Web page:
When you’re in the backcountry communication is key. A solo traveler needs a reliable way to contact help in case there’s an emergency, and a group needs a reliable way to stay in touch with each other. While it’s tempting to rely on cell phones, if you’ve ventured far from the beaten path you’ve found that they aren’t always reliable.
Below we’ve outlined some of our top picks for alternative backcountry communication. We’ve also shared some of our top choices for systems that use the respective band. Each platform has its pros and cons, so take a look and decide what works best for your locale and purposes.
The Family Radio Service (FRS) also commonly known as the classic Walkie Talkie, is a private, short-distance radio used for two-way communication. The benefits of FRS is that there is no required license to transmit and the rules are pretty simple - you can only operate on 2 Watts. This stipulation greatly limits your range and capabilities.
FRS is a great tool as a back-up option for GMRS but where it shines is a 2-way communication between groups on the trail within a close proximity. FRS operates on 462 and 467 MHz in the ultra high frequency band on 22 authorized channels which are shared with GMRS. Operating in the best conditions (line of sight), a range of 2 miles is about all you’re going to get with FRS.
- CASEY DEMING | KO4UPO -
General Mobile Radio Service, commonly known as GMRS, is a step above your Family Radio Service radios. It requires a license, but there’s no test, and a 10 year license only costs $70. GMRS radios typically operate in the one to five watts power range.
This means you can expect handheld GMRS units to reach between one and two miles. In recent years mobile vehicle based units have become popular. Depending on the terrain these can reach up to five miles. Another benefit of GMRS radios is that they share channels 1-7 with the FRS system, but they also have GMRS exclusive channels 15-22. So if your group includes radios of both types you can all chat, but you’ll still have the extra power of the GMRS band.
This platform has become a great option for overlanding given the five mile range of larger GMRS radios will easily communicate from one end of a convoy of vehicles to another. However, some recent releases literally push the GMRS platform to the max. By law GMRS radios can transmit up to 50 watts of power, and the new Midland MXT500 and MXT575 take advantage of that law with 50 watts of broadcasting power.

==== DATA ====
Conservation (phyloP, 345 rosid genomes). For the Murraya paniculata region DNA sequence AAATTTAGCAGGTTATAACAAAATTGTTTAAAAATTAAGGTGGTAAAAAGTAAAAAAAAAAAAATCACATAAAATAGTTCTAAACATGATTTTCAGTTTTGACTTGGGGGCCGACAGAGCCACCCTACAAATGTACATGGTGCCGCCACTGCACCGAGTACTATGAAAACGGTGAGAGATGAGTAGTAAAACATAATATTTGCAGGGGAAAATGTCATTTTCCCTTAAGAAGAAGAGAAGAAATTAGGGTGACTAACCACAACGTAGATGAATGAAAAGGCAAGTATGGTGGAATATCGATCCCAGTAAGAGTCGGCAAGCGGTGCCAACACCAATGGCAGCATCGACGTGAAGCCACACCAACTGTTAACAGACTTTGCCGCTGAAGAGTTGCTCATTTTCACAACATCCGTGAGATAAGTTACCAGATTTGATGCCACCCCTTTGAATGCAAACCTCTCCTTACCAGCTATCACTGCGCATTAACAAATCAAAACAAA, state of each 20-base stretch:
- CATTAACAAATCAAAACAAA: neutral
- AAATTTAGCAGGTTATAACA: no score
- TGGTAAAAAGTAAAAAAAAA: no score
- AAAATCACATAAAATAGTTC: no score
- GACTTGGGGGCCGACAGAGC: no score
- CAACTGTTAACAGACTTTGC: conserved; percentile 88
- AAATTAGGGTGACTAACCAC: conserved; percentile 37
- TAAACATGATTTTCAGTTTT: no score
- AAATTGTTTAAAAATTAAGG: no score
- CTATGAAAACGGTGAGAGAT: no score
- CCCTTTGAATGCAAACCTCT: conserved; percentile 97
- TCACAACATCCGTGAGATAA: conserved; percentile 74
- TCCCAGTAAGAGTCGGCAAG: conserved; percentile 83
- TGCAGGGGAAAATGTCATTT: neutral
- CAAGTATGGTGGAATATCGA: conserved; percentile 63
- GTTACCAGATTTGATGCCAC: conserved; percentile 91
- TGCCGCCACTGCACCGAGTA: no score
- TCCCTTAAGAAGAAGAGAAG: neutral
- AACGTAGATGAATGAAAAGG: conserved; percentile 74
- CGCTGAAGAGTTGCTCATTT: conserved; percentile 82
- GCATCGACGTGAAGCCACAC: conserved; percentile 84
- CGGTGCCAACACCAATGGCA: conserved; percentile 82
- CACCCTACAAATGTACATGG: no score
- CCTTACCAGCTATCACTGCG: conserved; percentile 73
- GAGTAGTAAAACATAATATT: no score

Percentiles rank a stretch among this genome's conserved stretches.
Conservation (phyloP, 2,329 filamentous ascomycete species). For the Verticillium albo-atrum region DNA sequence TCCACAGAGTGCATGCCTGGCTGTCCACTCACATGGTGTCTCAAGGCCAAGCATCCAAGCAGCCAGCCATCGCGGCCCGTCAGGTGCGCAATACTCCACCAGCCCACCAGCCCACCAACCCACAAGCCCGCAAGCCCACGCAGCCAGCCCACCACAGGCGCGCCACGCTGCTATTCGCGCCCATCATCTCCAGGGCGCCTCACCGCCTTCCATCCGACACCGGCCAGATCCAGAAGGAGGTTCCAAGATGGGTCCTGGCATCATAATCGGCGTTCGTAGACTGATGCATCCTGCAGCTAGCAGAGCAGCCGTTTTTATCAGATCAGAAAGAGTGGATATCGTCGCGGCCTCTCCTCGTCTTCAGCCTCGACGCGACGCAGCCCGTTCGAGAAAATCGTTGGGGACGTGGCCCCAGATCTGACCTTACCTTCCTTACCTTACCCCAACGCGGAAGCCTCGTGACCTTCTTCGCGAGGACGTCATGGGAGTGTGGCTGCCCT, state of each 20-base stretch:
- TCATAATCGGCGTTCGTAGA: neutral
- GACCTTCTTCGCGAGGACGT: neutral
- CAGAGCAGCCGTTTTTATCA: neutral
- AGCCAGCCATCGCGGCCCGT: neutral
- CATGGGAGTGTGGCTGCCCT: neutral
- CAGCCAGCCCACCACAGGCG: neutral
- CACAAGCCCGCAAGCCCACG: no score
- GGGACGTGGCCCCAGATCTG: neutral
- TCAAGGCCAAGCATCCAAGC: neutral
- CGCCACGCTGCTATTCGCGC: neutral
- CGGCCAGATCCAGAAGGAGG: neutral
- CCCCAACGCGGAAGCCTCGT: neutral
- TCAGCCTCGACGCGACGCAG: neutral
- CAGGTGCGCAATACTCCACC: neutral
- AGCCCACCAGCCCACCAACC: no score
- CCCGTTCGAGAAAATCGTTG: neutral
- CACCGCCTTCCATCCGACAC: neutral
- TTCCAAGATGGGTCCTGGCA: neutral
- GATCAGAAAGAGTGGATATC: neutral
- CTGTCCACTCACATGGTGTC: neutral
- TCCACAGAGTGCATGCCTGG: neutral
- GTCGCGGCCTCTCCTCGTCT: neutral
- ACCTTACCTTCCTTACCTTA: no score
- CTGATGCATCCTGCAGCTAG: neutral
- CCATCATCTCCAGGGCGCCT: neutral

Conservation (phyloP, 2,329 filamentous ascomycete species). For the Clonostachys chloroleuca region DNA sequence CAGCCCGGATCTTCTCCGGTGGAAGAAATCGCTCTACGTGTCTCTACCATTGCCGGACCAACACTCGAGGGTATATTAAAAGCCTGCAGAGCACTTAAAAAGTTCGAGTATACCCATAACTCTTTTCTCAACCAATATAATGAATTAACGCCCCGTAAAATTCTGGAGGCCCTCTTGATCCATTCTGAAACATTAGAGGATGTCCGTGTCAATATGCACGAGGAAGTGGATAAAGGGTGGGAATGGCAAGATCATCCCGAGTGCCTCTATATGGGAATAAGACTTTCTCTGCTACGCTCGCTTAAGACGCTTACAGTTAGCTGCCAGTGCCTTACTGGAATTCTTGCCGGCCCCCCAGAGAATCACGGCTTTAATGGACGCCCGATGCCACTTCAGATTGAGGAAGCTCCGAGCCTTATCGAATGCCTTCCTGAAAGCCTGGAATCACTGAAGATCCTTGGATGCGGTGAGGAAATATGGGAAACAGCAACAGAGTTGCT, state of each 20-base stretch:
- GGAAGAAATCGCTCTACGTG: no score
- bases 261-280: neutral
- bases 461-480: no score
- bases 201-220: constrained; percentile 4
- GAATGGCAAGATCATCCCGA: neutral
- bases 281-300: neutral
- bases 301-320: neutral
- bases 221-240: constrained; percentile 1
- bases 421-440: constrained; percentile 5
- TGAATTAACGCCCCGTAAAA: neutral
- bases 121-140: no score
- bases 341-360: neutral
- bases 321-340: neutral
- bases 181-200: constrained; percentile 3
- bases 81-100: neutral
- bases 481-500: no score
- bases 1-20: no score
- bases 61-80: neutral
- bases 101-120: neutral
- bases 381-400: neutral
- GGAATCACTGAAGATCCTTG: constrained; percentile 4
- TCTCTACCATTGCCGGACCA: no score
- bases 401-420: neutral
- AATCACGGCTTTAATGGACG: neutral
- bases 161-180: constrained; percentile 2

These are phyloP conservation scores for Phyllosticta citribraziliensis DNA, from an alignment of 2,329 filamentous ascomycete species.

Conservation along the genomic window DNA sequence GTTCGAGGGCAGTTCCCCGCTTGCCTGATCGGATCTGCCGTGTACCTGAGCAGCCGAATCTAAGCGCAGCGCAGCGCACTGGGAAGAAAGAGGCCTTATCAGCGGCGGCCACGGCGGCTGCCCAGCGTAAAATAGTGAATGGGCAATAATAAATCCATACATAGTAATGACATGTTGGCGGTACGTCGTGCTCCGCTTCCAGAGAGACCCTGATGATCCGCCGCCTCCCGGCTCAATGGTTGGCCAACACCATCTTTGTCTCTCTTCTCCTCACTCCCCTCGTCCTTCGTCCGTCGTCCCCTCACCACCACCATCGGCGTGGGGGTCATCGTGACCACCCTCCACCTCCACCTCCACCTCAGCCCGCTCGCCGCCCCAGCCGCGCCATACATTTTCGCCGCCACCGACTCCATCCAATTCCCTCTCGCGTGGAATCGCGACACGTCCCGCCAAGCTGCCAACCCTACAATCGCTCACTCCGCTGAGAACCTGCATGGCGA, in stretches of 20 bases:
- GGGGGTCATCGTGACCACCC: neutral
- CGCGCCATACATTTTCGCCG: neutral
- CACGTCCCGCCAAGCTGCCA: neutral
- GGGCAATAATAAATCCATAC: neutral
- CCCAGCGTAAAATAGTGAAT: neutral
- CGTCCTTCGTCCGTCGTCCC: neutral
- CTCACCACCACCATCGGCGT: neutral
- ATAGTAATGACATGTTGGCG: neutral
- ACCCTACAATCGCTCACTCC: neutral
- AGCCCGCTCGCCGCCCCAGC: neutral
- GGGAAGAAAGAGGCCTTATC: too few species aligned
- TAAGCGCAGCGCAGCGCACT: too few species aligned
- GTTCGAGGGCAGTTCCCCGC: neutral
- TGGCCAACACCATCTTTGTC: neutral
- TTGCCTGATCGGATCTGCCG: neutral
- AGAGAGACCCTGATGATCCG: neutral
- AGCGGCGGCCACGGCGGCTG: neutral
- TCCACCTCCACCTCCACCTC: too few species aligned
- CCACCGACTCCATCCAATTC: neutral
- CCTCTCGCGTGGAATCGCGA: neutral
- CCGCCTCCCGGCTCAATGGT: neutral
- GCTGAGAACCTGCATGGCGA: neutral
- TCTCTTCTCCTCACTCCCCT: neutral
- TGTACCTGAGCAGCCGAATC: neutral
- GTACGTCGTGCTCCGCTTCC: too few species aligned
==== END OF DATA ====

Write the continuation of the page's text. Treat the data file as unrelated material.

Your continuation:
The main difference between the two is the controls. The MXT500 controls are all on the head unit, whereas the MXT575 controls are on the mic. The MXT500 is currently available for $400, and the MXT575 will be available later this year.
- RICK STOWE-
Amateur radio, commonly known as Ham radio- in a nutshell- is a hobby, art/science, and public service all wrapped into one. To become a Ham, you have to pass a 35 question exam and be issued a license and a call sign by the FCC. There are 3 classes of license for Amateur radio operation: Technician, General, and Amateur Extra, respectively. Technician is the entry level class and must be obtained before you can test for the other license classes.
Depending on license class- Hams use a spectrum of allocated radio frequencies known as the amateur bands to communicate across town, throughout the continent, and even around the world, without the reliance upon cell phones or the internet. The advantage of Ham Radio over GMRS, is RANGE! By using the amateur bands and a portable radio - it is possible to communicate vast distances with as little as 5 watts. It is touted that when nothing else works. Ham radio gets through!
The license fee to become a Ham is $35 and the study material will cost between $15-$35. There are also a multitude of phone apps and free online study resources to choose from to help you pass the exam and get on the air. Find a local Amateur radio club in your area via the internet and they will provide you with scheduled exam dates and locations. If you're local to us here are Georgia Bushcraft, we will be hosting another Ham Cram in April 2023.
Radio options are practically unlimited and getting on the air can be as simple as purchasing a handheld 5 watt Baofeng UV-5R for as little as $40 and as sophisticated as an Icom IC-7300 base station, equipped with an amplifier providing you up 1500 watts of power, that range into the thousands of dollars. As fore mentioned above - the choices are vast and there are plenty options to fit any budget.